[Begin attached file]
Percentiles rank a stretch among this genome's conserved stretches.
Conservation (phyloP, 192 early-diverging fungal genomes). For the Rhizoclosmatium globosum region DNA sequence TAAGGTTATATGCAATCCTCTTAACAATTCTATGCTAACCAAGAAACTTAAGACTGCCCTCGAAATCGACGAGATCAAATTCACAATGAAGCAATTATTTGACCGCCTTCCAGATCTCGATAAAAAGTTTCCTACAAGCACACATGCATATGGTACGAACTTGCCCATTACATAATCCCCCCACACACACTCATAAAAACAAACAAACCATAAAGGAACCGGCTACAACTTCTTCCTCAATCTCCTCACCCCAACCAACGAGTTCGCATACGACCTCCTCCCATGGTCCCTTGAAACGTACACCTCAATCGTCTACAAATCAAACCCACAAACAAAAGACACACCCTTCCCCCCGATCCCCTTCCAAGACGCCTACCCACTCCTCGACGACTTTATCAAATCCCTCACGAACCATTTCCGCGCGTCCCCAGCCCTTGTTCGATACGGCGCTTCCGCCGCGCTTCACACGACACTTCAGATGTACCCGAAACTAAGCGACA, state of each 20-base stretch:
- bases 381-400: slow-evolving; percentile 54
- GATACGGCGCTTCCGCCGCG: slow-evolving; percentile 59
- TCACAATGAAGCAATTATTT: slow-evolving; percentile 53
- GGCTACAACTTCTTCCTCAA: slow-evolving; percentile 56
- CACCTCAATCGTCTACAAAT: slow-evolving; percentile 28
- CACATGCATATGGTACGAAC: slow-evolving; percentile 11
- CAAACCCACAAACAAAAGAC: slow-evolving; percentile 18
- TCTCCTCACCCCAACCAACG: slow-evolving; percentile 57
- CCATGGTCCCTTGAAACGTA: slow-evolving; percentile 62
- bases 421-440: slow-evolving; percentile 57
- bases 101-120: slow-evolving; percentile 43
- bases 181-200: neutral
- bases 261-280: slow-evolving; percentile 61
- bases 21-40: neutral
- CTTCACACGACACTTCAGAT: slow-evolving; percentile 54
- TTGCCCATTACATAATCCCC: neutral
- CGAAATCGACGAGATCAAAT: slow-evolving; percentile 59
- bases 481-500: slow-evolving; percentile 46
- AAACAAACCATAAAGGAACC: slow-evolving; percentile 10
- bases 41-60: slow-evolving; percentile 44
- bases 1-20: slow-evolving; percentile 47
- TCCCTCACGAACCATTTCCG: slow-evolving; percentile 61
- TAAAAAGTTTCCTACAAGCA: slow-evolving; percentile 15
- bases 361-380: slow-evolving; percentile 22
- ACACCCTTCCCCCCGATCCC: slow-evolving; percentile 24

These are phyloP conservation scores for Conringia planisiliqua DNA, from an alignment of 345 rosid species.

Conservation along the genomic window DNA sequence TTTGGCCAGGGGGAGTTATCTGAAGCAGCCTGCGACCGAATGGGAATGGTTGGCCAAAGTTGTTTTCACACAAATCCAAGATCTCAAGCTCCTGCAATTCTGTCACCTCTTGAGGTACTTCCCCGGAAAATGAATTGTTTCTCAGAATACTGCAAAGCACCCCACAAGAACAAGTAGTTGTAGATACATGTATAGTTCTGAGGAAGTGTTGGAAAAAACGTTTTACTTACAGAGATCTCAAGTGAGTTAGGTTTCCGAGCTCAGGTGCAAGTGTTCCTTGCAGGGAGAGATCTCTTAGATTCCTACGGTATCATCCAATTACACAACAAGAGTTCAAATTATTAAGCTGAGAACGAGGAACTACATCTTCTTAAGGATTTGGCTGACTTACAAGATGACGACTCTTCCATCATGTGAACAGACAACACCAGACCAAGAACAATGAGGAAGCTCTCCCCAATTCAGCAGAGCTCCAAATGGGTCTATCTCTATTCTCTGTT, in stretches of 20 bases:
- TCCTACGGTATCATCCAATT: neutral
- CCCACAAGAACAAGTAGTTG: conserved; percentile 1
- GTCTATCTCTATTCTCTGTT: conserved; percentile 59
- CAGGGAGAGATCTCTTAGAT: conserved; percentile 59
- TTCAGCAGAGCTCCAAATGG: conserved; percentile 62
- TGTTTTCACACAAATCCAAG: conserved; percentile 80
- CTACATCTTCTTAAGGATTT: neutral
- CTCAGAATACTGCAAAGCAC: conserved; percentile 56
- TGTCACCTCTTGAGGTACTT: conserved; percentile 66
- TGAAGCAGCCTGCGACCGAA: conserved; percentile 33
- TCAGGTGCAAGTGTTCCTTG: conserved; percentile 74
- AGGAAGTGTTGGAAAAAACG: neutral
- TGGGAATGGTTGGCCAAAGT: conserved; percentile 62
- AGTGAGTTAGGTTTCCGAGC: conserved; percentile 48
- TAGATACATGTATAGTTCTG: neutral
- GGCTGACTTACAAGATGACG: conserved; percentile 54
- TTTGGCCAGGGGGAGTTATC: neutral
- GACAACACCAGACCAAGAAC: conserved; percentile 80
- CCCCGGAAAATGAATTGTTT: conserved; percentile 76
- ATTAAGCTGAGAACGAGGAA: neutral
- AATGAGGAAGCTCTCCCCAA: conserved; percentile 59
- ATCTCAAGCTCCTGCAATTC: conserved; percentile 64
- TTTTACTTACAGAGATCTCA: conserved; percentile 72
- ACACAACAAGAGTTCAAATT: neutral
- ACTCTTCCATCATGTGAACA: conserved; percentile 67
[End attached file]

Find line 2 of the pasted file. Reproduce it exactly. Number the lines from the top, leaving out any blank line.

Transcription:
Conservation (phyloP, 192 early-diverging fungal genomes). For the Rhizoclosmatium globosum region DNA sequence TAAGGTTATATGCAATCCTCTTAACAATTCTATGCTAACCAAGAAACTTAAGACTGCCCTCGAAATCGACGAGATCAAATTCACAATGAAGCAATTATTTGACCGCCTTCCAGATCTCGATAAAAAGTTTCCTACAAGCACACATGCATATGGTACGAACTTGCCCATTACATAATCCCCCCACACACACTCATAAAAACAAACAAACCATAAAGGAACCGGCTACAACTTCTTCCTCAATCTCCTCACCCCAACCAACGAGTTCGCATACGACCTCCTCCCATGGTCCCTTGAAACGTACACCTCAATCGTCTACAAATCAAACCCACAAACAAAAGACACACCCTTCCCCCCGATCCCCTTCCAAGACGCCTACCCACTCCTCGACGACTTTATCAAATCCCTCACGAACCATTTCCGCGCGTCCCCAGCCCTTGTTCGATACGGCGCTTCCGCCGCGCTTCACACGACACTTCAGATGTACCCGAAACTAAGCGACA, state of each 20-base stretch: